As they grapple with the anarchic growth of digital assets, regulators and policymakers around the world have been trying to bring some order to the frenzy.
In the wake of the 2017 bitcoin, blockchain and cryptocurrency bubble, they have been introducing classification frameworks that try to distinguish between different types of digital asset token.
According to researchers at Cambridge University’s Centre for Alternative Finance (CCAF), regulators tend to distinguish three kinds of digital asset: payment (or exchange) tokens, utility tokens and security tokens.
As its name suggests, a payment (exchange) token can be used as a digital means of payment or exchange. A utility token grants access to a digital resource, such as contractual rights. And a security token has an investment purpose.
Capturing the novelty of digital assets
But this demarcation of token categories fails to do justice to the scale of the innovation going on in the digital asset sector, argue the authors of a new CCAF report.
“Existing taxonomies developed by national and international authorities have failed to fully capture the relevant features of digital assets and the true novelty introduced by cryptoassets,” say Jason Allen, Michel Rauchs, Apolline Blandin and Keith Bear.
There’s a legal ‘bridge’ between the token and its underlying asset
This is because policymakers have been focusing too much on the form, rather than the substance of digital assets, say the Cambridge authors. This leads them to underestimate the potential scale of future disruption to the world’s financial and legal systems.
According to Allen, Rauchs, Blandin and Bear, a digital asset embodies the most important features of an underlying asset, whether that’s a financial asset like a share or bond or a physical asset like land, property or a commodity.
Once the digital asset has been created, those features of the underlying asset can be dealt with by dealing with the digital asset token itself. In other words, there’s a legal ‘bridge’ between the token and its underlying asset.
In many people’s eyes, the token then becomes the relevant object. For example, ownership rights, like the title to a house, might be transferred by transferring a digital token, without affecting those living in the house.
Rights and obligations can be encoded directly into the assets
Features of digital assets
Digital assets, say the CCAF authors, have a number of important features.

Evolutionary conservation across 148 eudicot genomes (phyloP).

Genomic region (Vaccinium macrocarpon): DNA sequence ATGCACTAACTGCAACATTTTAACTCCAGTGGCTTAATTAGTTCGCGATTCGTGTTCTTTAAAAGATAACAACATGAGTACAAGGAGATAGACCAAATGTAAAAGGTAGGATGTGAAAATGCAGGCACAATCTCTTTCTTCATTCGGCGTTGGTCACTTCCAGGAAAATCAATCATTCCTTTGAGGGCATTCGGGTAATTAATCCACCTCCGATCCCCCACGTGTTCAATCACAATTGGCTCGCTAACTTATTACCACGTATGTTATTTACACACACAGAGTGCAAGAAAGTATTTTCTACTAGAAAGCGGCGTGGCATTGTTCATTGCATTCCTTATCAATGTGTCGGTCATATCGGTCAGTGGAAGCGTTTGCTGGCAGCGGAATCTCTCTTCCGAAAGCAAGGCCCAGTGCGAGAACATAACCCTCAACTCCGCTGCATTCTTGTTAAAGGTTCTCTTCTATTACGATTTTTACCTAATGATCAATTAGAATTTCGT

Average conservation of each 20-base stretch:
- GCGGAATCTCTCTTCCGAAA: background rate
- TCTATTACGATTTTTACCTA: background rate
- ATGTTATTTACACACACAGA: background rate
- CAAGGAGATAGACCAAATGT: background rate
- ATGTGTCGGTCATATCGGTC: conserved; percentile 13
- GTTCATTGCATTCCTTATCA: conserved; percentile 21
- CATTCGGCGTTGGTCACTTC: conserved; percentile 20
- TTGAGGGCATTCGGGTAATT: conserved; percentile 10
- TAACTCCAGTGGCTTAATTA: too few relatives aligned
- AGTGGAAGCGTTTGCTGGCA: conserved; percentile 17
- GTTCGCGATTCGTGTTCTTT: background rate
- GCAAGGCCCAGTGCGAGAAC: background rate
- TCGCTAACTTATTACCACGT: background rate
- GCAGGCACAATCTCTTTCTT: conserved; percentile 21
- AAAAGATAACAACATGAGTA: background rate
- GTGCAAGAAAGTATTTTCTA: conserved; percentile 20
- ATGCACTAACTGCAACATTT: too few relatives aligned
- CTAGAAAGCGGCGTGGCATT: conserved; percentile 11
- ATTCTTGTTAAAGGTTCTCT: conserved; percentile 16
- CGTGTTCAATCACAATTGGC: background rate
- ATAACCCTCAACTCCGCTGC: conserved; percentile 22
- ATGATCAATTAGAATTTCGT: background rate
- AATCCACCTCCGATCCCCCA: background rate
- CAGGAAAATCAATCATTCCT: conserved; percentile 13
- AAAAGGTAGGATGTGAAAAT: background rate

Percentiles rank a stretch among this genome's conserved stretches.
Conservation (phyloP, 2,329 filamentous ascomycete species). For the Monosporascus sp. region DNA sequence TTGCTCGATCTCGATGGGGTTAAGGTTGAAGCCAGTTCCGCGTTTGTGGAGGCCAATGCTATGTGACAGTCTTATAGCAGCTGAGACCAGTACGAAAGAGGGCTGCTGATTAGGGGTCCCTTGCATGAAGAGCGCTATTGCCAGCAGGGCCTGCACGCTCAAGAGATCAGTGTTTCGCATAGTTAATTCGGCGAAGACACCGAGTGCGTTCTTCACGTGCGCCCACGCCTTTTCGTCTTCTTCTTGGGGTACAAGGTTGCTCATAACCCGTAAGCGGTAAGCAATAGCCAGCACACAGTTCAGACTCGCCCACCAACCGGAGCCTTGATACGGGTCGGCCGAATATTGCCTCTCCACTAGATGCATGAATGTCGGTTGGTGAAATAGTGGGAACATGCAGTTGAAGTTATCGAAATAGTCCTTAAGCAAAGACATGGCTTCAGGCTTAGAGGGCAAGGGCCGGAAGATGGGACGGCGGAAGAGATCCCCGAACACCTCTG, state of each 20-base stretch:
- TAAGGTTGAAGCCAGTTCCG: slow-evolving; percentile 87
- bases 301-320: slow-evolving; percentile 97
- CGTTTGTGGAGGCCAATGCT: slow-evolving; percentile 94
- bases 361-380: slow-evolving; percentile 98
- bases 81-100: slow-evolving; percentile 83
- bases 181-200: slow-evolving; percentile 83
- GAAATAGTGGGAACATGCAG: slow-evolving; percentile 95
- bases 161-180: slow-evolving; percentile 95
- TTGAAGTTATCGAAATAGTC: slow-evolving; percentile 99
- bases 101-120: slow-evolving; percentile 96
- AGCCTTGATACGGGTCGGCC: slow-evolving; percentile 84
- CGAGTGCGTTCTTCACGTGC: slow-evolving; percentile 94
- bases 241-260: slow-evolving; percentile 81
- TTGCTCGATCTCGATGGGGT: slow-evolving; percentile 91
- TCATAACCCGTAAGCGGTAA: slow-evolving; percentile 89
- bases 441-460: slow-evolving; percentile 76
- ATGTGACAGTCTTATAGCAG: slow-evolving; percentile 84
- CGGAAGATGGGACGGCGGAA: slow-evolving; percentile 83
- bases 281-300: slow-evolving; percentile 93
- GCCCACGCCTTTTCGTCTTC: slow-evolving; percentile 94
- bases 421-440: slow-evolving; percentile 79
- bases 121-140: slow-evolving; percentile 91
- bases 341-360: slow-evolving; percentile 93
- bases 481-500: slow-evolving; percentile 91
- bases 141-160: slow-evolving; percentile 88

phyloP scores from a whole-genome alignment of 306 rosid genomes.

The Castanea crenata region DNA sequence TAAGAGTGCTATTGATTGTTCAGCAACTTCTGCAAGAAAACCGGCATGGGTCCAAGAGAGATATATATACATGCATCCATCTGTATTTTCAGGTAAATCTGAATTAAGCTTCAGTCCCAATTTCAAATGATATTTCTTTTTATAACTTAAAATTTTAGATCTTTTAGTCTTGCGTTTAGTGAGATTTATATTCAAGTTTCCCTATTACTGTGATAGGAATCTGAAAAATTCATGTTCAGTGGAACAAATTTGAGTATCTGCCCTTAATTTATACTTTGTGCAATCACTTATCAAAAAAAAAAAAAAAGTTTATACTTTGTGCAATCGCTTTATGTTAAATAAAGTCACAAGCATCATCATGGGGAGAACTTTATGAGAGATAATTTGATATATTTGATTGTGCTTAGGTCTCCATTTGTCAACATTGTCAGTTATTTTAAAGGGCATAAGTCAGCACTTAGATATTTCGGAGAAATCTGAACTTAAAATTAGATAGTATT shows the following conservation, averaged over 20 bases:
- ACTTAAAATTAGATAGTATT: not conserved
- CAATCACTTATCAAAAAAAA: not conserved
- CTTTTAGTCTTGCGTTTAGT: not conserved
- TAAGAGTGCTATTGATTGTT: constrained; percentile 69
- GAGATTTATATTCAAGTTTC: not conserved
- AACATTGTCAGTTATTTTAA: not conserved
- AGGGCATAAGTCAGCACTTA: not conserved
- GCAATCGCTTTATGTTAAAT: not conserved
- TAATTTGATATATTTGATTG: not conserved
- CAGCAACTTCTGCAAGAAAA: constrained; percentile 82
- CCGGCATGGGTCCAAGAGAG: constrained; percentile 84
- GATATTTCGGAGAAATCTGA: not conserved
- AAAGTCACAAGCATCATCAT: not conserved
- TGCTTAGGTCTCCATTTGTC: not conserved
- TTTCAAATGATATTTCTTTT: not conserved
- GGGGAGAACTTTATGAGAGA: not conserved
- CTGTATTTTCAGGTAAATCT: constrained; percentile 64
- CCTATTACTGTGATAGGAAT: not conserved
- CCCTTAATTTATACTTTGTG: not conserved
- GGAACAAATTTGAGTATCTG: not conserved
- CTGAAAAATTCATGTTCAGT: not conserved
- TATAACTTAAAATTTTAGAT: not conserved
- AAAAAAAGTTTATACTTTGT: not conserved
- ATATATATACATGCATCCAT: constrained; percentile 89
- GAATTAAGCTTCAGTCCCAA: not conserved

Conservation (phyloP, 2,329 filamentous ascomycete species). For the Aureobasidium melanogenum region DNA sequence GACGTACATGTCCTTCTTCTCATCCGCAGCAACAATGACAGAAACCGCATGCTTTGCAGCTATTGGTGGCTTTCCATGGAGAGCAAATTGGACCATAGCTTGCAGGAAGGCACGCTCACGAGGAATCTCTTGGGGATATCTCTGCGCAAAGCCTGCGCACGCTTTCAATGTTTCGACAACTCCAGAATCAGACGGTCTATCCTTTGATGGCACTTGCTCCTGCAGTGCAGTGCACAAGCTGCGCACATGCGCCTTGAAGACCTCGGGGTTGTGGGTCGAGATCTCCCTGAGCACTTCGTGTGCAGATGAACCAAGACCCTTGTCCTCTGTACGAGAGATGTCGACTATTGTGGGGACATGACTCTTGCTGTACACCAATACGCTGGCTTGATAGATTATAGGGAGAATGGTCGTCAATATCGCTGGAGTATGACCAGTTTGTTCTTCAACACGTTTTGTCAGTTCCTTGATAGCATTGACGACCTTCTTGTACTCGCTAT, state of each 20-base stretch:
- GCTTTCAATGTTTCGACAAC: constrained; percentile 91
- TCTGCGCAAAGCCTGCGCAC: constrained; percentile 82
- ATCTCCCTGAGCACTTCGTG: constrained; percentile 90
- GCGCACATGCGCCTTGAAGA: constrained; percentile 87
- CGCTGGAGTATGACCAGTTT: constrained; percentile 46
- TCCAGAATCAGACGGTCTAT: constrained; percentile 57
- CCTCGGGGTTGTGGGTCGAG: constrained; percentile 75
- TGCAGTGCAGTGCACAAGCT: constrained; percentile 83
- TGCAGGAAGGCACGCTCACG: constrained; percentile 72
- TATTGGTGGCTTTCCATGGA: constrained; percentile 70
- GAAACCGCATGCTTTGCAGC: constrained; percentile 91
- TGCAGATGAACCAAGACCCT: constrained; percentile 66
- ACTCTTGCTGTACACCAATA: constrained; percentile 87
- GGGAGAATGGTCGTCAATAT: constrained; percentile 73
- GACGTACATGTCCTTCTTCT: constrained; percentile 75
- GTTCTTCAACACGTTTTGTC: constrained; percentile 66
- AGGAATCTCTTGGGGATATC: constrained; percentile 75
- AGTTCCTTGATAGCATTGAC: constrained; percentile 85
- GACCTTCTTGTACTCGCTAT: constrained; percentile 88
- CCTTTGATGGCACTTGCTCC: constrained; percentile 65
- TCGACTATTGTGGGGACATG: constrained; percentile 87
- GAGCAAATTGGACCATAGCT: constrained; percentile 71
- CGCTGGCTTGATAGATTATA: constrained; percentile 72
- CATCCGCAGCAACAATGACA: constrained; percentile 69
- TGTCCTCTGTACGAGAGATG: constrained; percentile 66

They are expressive, meaning that rights and obligations can be encoded directly into the assets and then automatically executed.
Digital assets are controlled via cryptographic keys, which are needed to sign transactions.
And the assets are compatible, meaning that they can move freely within their own system boundaries.
However, say the report’s authors, in the eyes of the law, digital assets should usually be treated just as a kind of property.
“For the most part,” they say, “these ‘new’ digital assets relate to existing and well-known legal concepts, effectively representing a set of rights embodied in a new digital form. In our view, they do not constitute a standalone category for the purposes of legal categorisation.”
Common law legal systems have proved more accommodating
In the report, Allen, Rauchs, Blandin and Bear call for greater clarification from national governments on the legal status of digital assets.
“The two most important concepts in the law of property are ownership and possession,” they say.
“Traditional understandings of both these concepts are challenged by digital assets,” they argue.
Common law and civil law countries
The report’s authors go on to say that common law legal systems, which are more flexible when defining what can be the object of property rights, have so far proved more accommodating to digital assets.
For example, in January this year, a London judge stated for the first time that digital assets are tradeable property and programmable contracts involving those assets are enforceable agreements under English law.
Other legal systems, such as the civil law jurisdictions of Germany and Japan, have struggled to recognise non-physical assets as subject to property rights.
Cryptoassets are a subset of digital assets
Cryptoassets are distinct and hard to pin down
There’s another particularly thorny area for lawyers and regulators, says the CCAF—cryptoassets.
The Cambridge researchers say they view cryptoassets as a subset of digital assets, while pointing out that there’s a lack of global agreement on such definitions.
The CCAF says cryptoassets are purely virtual assets without any obvious link to real property.
These cryptoassets—like bitcoin—are more difficult to accommodate under existing legal frameworks, the researchers say.
According to the CCAF, cryptoassets are digital data units which have no formal issuer and which are issued and transferred via open, permissionless systems. Such systems are often based on distributed ledger technology.
“A cryptoasset is neither a corporeal object nor a right to anything”
And, the Cambridge researchers go on, it’s impossible to view cryptoassets as distinct from their own networks.
This is because cryptoasset tokens play an indispensable role in the economic incentive design of the underlying distributed ledger. So separating the asset from its network would render the whole system unviable.
Bitcoins, for example, are created by network participants called miners, who also receive the fees from bitcoin transactions. The electrical energy expended by miners then helps secure the network.
According to the CCAF report’s authors, this leaves cryptoassets in a legal grey area.
“Unlike other digital assets, a cryptoasset is neither a corporeal object nor a right to anything,” they say.
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